Even though it runs a version of Internet Explorer, jumping onto an access point and browsing web pages is fast and useful.

In this edition, I'll share my observations on things you might consider when converting LAMP (Linux, Apache, MySQL, PHP) applications or web pages, for use on the tiny screen. I'll approach the issues from an iPAQ user perspective and focus on convenience and making the user's life easy.
Linux Removing A User
Post date: April 7, 2006, 20:04 Category: System Views: 10
Tutorial quote: Employee turnover in most organizations runs high. So unless you run a small shop with a stable user base, you need to learn how to clean up after an employee leaves. Too many so-called system administrators do not understand the stakes involved when they manage users. Disgruntled former employees can often cause significant trouble for a company by gaining access to the network.

To remove a user, you need to learn to manage all of his or her files, mailboxes, mail aliases, print jobs, recurring –(automatic) personal processes such as the backing up of data or remote syncing of directories, and other references to the user. It is a good idea at first to disable the account in /etc/passwd, after which you can search for the user's files and other references. Once all traces of the user have been cleaned up, you can remove the user completely—but if you remove the entry from /etc/passwd while these other references exist, you have a harder time referring to them .

When you remove a user, it's a good idea to follow a pre-determined course of action so you don't forget any important steps; it may even be a good idea to make a checklist so that you have a routine. Following, you will find several items requiring attention.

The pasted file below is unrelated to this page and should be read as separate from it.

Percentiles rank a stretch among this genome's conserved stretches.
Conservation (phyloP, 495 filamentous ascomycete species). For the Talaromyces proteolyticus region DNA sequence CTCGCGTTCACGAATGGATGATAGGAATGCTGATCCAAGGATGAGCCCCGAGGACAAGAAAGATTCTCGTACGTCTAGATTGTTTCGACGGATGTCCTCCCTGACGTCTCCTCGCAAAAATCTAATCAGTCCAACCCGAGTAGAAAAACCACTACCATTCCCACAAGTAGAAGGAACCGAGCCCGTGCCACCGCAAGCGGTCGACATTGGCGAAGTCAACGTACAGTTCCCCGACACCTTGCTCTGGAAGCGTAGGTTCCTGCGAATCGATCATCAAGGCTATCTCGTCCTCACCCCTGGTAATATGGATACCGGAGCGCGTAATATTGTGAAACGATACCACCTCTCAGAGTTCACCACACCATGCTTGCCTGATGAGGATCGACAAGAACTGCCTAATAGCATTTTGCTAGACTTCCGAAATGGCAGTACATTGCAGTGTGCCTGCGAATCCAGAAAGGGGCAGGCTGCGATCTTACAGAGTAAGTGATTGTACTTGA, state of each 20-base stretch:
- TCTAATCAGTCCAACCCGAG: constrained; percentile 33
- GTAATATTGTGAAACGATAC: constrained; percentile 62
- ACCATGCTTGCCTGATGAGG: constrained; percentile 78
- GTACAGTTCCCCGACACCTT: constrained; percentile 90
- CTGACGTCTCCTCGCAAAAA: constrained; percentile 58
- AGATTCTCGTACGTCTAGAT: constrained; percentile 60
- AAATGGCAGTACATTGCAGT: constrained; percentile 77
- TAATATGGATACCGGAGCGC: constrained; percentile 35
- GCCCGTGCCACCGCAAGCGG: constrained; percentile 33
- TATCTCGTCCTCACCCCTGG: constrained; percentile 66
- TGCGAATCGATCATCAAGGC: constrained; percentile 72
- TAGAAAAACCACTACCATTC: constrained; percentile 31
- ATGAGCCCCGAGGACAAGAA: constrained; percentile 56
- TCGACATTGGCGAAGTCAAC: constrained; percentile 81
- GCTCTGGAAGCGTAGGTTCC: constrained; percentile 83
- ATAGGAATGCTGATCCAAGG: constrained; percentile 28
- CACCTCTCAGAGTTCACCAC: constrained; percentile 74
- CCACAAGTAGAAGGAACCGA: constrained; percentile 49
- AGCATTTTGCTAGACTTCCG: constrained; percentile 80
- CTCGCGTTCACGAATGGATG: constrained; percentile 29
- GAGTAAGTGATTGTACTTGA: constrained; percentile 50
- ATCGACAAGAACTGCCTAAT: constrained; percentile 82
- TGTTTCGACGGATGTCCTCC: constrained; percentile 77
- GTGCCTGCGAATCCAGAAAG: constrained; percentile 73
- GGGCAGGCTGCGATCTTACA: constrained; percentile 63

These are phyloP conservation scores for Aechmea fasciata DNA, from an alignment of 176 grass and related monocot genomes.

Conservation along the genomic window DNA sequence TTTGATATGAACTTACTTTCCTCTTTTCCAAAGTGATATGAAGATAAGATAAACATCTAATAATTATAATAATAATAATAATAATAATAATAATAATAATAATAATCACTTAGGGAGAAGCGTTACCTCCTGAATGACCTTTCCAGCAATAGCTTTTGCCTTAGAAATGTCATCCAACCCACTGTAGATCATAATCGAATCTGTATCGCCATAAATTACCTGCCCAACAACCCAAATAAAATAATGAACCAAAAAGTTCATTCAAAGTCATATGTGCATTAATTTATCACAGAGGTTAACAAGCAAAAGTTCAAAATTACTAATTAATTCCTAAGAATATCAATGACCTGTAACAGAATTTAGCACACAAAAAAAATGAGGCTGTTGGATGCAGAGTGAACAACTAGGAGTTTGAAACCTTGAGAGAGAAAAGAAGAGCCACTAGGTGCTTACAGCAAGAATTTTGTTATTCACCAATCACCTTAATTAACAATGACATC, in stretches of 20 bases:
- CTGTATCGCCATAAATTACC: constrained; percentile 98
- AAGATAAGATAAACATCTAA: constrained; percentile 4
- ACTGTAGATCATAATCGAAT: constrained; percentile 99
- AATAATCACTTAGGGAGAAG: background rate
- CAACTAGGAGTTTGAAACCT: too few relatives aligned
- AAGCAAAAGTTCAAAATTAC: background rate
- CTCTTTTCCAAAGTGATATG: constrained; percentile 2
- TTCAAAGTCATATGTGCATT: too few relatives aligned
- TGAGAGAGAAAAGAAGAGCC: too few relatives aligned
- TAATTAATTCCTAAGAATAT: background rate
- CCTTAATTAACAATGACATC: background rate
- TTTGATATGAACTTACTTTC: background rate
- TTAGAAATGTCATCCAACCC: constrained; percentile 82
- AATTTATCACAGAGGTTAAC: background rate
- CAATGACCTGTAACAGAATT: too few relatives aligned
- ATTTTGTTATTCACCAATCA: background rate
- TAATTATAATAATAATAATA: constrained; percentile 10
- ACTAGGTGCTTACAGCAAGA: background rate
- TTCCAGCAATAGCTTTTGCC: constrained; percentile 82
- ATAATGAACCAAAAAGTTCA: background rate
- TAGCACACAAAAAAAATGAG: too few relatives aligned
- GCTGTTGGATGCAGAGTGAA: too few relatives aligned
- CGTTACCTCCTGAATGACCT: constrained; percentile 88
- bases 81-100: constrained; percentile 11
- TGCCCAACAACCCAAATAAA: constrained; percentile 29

FreeBSD Lightweight Web Serving with thttpd
Post date: November 30, 2005, 19:11 Category: Software Views: 79
Tutorial quote: The Apache HTTP Server is the most popular web server due to its functionality, stability, and maturity. However, this does not make it suitable for all uses: slow machines and embedded systems may have serious problems running it because of its size. Here is where lightweight HTTP servers come into play, as their low-memory footprints deliver decent results without having to swap data back to disk.

Similarly, these small HTTP servers are suitable to serve static content efficiently so as to allow Apache, mod_perl, mod_python, or even servlet containers to handle dynamic requests without tying up memory-hungry children to serve small images. In other words, these applications can serve as a complement to your existing full-featured web server, not as a replacement.

One of these servers is thttpd, a simple, small, portable, fast, and secure HTTP server. Among its features are support for the HTTP/1.1 standard, CGIs, virtual hosts, and IPv6. This article shows how to install and configure this software under NetBSD. I chose NetBSD not only because it is my preferred OS, but also because it has the ability to run on the most disparate old hardware, where thttpd shows its strengths. I had a Macintosh Performa 630 (a 68LC040 chip at 33MHz) running NetBSD/mac68k 2.0 with thttpd on top of it, serving pages to my home network nicely.